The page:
Erin Cole-Baker, ‘Talon and Spur'
The world can be sweet and sad and confusing and rad, sometimes all at the same time. Local folk-pop machine Erin Cole-Baker leaves none of it out, pouring her heart into simple, catchy tunes that feel like tiny peeks into the mind of someone who breathes in all of life's quirks, both good and bad.
David Bowers Colony, ‘David Bowers Colony'
A longtime local who moved to California in 2009, David Bowers was known for his rugged take on rural blues. But recording with his Colony opened up Bowers' music and shined a light on his talent for amiable, ambling Americana. “(These songs) could be part of the opening credits of an HBO miniseries or something,” Bowers said in January. Indeed.
Empty Space Orchestra, ‘Live at Father Luke's, 7/22/09'
Bend's newest rising stars released a studio album (“Big Bang”) in 2009, but the real magic can be found on this recording, made available for free through their Web site. As anyone who has seen the band knows, ESO live is a force to be reckoned with, mixing a heavy post-rock future with their jazzy background. Epic.
Goodbye Dyna, ‘XXVII'
Though it first appeared online in 2008, “XXVII” got a physical release early this year. It's a chronicle of Dyna frontman Andy Jacobs' 27th year, and an amalgam of his influences (churning modern rock) and every experimental impulse that floats through his head. The result is heavy, interesting, unpredictable and weird. And weird is wonderful.
Brad Jones, ‘No Strings'
Bend native Brad Jones injected a little variety into the music scene this year, dropping an album of '80s-influenced electro-pop that is oddly cold, sterile and robotic, but in a good way. In a town where rootsy sometimes rules, Jones embraces our digital future, building bouncy, addictive songs, one satisfying byte at a time.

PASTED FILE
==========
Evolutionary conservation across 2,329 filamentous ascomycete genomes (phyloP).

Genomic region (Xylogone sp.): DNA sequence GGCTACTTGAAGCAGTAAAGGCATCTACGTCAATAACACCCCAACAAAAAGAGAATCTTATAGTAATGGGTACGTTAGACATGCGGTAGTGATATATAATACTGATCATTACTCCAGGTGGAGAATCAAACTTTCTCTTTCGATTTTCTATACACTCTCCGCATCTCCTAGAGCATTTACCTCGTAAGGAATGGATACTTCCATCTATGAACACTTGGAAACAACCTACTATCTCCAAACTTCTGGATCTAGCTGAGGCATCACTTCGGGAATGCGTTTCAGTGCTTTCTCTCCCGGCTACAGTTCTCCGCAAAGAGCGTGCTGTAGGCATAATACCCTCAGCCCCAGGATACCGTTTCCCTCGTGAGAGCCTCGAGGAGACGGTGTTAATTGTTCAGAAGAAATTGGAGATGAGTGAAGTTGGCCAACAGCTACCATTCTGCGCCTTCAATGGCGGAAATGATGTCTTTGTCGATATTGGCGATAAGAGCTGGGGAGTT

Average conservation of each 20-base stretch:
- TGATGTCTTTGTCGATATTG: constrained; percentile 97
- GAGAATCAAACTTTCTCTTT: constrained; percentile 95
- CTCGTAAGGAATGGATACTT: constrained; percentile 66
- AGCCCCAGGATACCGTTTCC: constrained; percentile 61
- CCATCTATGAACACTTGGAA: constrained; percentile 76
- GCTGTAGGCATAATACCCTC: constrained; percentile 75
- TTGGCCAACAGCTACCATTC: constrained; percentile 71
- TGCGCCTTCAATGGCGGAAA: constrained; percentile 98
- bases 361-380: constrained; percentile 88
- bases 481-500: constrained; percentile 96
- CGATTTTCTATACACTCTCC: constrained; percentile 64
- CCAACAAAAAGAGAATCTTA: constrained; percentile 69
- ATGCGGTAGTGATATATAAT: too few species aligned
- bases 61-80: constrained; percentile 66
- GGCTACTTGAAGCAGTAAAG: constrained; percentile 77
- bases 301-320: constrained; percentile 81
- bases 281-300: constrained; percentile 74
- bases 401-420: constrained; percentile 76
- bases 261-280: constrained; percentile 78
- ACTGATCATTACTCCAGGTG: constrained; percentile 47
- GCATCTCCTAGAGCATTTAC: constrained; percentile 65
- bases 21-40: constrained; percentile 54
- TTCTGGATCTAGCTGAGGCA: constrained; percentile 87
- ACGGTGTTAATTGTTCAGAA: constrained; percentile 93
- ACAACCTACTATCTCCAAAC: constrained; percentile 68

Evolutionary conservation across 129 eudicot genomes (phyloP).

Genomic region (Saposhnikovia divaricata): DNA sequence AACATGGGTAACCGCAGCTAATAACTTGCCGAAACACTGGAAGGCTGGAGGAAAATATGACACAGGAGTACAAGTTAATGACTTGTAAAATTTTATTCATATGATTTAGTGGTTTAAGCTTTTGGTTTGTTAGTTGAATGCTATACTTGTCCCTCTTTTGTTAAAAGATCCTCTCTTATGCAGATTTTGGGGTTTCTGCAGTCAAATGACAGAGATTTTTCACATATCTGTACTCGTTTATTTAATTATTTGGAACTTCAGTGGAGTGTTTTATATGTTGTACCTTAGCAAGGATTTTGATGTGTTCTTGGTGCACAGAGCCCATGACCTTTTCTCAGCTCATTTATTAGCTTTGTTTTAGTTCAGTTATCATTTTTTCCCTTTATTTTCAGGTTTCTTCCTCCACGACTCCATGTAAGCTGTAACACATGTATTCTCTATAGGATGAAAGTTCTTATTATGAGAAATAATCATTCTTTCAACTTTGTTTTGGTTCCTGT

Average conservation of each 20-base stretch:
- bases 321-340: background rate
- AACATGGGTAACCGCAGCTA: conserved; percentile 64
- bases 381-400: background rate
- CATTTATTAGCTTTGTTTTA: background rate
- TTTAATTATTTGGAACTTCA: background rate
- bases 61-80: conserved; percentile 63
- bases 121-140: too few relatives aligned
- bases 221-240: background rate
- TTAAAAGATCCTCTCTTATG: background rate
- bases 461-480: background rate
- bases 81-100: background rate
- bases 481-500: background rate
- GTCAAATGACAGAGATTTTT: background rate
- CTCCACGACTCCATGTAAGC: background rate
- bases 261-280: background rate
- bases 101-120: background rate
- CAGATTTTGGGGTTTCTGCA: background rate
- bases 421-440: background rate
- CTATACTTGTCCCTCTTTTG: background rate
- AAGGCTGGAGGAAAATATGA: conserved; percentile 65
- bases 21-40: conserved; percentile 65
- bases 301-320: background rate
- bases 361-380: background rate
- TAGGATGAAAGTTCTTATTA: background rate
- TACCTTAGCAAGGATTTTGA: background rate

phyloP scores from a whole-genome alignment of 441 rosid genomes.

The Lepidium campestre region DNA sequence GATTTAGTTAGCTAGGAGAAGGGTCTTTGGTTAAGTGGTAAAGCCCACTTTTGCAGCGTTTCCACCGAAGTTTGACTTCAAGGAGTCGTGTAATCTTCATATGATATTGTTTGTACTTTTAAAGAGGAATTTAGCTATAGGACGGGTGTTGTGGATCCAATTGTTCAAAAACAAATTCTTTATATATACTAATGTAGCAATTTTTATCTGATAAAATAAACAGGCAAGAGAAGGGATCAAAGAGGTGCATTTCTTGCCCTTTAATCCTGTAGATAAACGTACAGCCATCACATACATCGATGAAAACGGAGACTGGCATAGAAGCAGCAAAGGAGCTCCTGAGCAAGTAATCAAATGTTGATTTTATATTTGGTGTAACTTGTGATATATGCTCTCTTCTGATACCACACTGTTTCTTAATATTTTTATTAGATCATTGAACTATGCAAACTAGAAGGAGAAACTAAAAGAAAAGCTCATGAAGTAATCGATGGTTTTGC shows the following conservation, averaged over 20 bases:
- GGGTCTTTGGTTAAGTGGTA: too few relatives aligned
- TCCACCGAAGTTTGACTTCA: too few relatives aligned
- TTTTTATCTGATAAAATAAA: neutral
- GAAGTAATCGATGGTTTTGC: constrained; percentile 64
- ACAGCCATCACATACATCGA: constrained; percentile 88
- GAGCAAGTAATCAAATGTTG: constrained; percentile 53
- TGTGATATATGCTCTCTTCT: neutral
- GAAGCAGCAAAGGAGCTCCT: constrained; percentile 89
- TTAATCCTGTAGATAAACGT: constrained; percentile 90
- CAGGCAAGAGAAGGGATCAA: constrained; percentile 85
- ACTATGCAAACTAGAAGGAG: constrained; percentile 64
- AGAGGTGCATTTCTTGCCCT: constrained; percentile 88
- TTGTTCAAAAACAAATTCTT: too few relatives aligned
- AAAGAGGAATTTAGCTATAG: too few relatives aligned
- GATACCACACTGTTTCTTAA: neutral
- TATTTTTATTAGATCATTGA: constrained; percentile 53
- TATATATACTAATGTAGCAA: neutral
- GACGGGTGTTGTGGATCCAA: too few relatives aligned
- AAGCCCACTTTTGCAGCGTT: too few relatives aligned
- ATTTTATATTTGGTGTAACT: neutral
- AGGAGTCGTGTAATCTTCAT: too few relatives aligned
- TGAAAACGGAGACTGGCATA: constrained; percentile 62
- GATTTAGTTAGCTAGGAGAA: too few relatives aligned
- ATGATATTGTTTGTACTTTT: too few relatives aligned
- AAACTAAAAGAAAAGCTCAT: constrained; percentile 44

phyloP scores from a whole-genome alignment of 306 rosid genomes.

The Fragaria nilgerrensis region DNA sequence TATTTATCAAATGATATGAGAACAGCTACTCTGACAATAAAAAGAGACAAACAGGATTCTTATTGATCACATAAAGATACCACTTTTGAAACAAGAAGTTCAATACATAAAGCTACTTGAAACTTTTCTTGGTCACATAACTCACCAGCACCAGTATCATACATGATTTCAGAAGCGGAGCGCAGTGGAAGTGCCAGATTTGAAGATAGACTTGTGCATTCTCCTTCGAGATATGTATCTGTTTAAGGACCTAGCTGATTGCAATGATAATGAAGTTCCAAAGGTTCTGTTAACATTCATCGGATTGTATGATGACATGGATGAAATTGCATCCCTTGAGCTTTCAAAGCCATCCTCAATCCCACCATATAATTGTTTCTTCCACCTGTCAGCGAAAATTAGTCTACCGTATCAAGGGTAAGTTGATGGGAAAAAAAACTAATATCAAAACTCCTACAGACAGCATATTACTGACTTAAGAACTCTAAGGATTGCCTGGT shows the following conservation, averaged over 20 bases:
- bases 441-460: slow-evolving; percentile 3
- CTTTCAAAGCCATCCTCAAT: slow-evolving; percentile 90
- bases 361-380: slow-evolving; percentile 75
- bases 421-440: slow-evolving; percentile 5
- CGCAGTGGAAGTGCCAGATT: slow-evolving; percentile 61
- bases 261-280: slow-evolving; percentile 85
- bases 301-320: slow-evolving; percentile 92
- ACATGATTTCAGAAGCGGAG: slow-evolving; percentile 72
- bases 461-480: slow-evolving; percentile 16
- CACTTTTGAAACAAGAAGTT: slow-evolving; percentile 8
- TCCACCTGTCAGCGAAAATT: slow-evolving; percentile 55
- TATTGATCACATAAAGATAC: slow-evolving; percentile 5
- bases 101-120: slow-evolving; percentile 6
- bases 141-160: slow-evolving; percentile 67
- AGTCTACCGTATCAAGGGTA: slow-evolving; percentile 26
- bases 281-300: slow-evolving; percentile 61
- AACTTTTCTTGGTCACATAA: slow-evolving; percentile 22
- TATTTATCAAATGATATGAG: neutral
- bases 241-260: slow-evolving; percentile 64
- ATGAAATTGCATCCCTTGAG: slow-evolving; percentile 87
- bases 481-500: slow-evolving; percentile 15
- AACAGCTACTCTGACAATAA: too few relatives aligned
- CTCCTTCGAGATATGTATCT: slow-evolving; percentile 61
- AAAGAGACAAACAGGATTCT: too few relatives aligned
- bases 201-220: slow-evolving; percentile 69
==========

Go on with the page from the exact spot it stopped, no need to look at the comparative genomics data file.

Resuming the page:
Moon Mountain Ramblers, ‘Let It All Be Good'
One of Bend's most popular bands returned in 2009 with its best album yet, where bluegrass, party-friendly rock, swing, traditional country and even Middle Eastern sounds sit comfortably together. If heaven has room for bands that make people dance happily, fit the Ramblers for angel wings.
Person People, ‘heARTbeats'
The addition of a crushing instrumental quartet pushed Bend's foremost rap act from seven MCs and DJs to a double-digit wrecking crew of left-field, live-band hip-hop. On “heARTbeats,” the band bounces from funk to rock to fiddle-driven hoedown while KP and his gang of talented MCs continue to crank out their supple, socially conscious rhymes.
Anastacia Beth Scott, ‘Grains of Sand'
Sisters songwriter Anastacia Beth Scott is a ravenous spirit, always seeking a closer relationship with the world around her. And what she takes in comes out, eventually, in the form of folksy pop tunes that aren't so much songs as wide-eyed, moonlit hymns to the things that make life strange and special.
Eric Tollefson, ‘The Sum of Parts'
Alaska native Eric Tollefson surprised just about everyone on the local music scene in April, coming out of nowhere to release the most radio-ready local album of the year. Tollefson's songs are bluesy pop beauties, spilling over with impressive guitar work and melodies that'll follow you around for days. Watch out, world.
Tuck and Roll, ‘Tuck and Roll'
Brevity is the soul of rock. Like all good pop-punk bands, Tuck and Roll knows this, as evidenced by these six songs, which clock in just under 14 minutes long. All that means is a higher concentration of awesome from a band that bashes out perfect fuzz-pop and a frontman, Sam Fisher, who delivers lyrics about parties and politics via classic, unshakable melodies.